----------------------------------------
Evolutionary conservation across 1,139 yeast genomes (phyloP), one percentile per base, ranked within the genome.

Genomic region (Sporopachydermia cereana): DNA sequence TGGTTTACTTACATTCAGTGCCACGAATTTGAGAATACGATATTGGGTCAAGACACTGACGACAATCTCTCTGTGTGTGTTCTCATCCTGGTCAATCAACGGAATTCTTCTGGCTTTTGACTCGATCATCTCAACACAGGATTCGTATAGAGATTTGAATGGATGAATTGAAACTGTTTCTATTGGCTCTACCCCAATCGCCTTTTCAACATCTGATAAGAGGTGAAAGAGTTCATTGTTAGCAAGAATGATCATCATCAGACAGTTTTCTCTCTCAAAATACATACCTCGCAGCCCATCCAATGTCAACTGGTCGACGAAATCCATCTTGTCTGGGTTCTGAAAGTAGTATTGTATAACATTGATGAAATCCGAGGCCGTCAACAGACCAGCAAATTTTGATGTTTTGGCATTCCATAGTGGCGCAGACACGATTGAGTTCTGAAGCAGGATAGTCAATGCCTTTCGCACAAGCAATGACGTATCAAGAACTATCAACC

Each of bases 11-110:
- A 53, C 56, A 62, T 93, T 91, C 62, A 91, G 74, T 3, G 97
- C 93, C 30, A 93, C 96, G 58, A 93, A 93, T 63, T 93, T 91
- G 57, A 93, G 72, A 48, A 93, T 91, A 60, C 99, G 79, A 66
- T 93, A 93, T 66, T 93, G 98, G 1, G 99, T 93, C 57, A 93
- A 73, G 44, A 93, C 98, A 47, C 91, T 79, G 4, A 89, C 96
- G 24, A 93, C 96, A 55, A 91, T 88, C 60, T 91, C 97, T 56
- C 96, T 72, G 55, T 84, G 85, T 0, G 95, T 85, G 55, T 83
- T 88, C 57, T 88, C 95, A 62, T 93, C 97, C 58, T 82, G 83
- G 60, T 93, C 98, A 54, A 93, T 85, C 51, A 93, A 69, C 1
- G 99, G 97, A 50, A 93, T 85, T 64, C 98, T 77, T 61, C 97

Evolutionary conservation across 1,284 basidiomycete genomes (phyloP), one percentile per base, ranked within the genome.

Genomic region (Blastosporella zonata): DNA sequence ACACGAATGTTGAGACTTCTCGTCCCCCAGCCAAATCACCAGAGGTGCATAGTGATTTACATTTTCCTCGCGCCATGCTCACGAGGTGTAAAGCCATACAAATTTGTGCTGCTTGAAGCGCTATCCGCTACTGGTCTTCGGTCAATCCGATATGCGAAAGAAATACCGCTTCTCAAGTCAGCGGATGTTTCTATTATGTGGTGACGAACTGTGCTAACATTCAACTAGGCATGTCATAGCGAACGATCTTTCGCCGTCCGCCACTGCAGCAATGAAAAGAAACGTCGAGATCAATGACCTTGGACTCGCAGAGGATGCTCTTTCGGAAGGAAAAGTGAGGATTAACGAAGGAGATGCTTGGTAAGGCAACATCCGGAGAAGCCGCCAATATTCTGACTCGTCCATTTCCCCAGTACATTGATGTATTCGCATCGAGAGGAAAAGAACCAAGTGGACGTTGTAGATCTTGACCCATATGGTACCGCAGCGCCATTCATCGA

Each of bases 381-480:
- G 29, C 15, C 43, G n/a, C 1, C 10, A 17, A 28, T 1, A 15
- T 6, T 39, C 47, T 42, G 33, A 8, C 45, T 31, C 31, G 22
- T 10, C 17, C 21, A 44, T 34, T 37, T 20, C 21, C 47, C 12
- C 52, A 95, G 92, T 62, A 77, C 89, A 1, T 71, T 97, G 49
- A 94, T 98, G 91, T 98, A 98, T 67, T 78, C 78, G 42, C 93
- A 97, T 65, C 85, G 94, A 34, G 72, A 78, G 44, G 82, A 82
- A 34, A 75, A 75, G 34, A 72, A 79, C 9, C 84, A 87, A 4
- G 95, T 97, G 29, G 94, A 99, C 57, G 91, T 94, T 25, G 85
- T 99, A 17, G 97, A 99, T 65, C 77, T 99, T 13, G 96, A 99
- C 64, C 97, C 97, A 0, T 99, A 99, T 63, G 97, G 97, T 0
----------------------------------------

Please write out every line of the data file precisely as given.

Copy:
Evolutionary conservation across 1,139 yeast genomes (phyloP), one percentile per base, ranked within the genome.

Genomic region (Sporopachydermia cereana): DNA sequence TGGTTTACTTACATTCAGTGCCACGAATTTGAGAATACGATATTGGGTCAAGACACTGACGACAATCTCTCTGTGTGTGTTCTCATCCTGGTCAATCAACGGAATTCTTCTGGCTTTTGACTCGATCATCTCAACACAGGATTCGTATAGAGATTTGAATGGATGAATTGAAACTGTTTCTATTGGCTCTACCCCAATCGCCTTTTCAACATCTGATAAGAGGTGAAAGAGTTCATTGTTAGCAAGAATGATCATCATCAGACAGTTTTCTCTCTCAAAATACATACCTCGCAGCCCATCCAATGTCAACTGGTCGACGAAATCCATCTTGTCTGGGTTCTGAAAGTAGTATTGTATAACATTGATGAAATCCGAGGCCGTCAACAGACCAGCAAATTTTGATGTTTTGGCATTCCATAGTGGCGCAGACACGATTGAGTTCTGAAGCAGGATAGTCAATGCCTTTCGCACAAGCAATGACGTATCAAGAACTATCAACC

Each of bases 11-110:
- A 53, C 56, A 62, T 93, T 91, C 62, A 91, G 74, T 3, G 97
- C 93, C 30, A 93, C 96, G 58, A 93, A 93, T 63, T 93, T 91
- G 57, A 93, G 72, A 48, A 93, T 91, A 60, C 99, G 79, A 66
- T 93, A 93, T 66, T 93, G 98, G 1, G 99, T 93, C 57, A 93
- A 73, G 44, A 93, C 98, A 47, C 91, T 79, G 4, A 89, C 96
- G 24, A 93, C 96, A 55, A 91, T 88, C 60, T 91, C 97, T 56
- C 96, T 72, G 55, T 84, G 85, T 0, G 95, T 85, G 55, T 83
- T 88, C 57, T 88, C 95, A 62, T 93, C 97, C 58, T 82, G 83
- G 60, T 93, C 98, A 54, A 93, T 85, C 51, A 93, A 69, C 1
- G 99, G 97, A 50, A 93, T 85, T 64, C 98, T 77, T 61, C 97

Evolutionary conservation across 1,284 basidiomycete genomes (phyloP), one percentile per base, ranked within the genome.

Genomic region (Blastosporella zonata): DNA sequence ACACGAATGTTGAGACTTCTCGTCCCCCAGCCAAATCACCAGAGGTGCATAGTGATTTACATTTTCCTCGCGCCATGCTCACGAGGTGTAAAGCCATACAAATTTGTGCTGCTTGAAGCGCTATCCGCTACTGGTCTTCGGTCAATCCGATATGCGAAAGAAATACCGCTTCTCAAGTCAGCGGATGTTTCTATTATGTGGTGACGAACTGTGCTAACATTCAACTAGGCATGTCATAGCGAACGATCTTTCGCCGTCCGCCACTGCAGCAATGAAAAGAAACGTCGAGATCAATGACCTTGGACTCGCAGAGGATGCTCTTTCGGAAGGAAAAGTGAGGATTAACGAAGGAGATGCTTGGTAAGGCAACATCCGGAGAAGCCGCCAATATTCTGACTCGTCCATTTCCCCAGTACATTGATGTATTCGCATCGAGAGGAAAAGAACCAAGTGGACGTTGTAGATCTTGACCCATATGGTACCGCAGCGCCATTCATCGA

Each of bases 381-480:
- G 29, C 15, C 43, G n/a, C 1, C 10, A 17, A 28, T 1, A 15
- T 6, T 39, C 47, T 42, G 33, A 8, C 45, T 31, C 31, G 22
- T 10, C 17, C 21, A 44, T 34, T 37, T 20, C 21, C 47, C 12
- C 52, A 95, G 92, T 62, A 77, C 89, A 1, T 71, T 97, G 49
- A 94, T 98, G 91, T 98, A 98, T 67, T 78, C 78, G 42, C 93
- A 97, T 65, C 85, G 94, A 34, G 72, A 78, G 44, G 82, A 82
- A 34, A 75, A 75, G 34, A 72, A 79, C 9, C 84, A 87, A 4
- G 95, T 97, G 29, G 94, A 99, C 57, G 91, T 94, T 25, G 85
- T 99, A 17, G 97, A 99, T 65, C 77, T 99, T 13, G 96, A 99
- C 64, C 97, C 97, A 0, T 99, A 99, T 63, G 97, G 97, T 0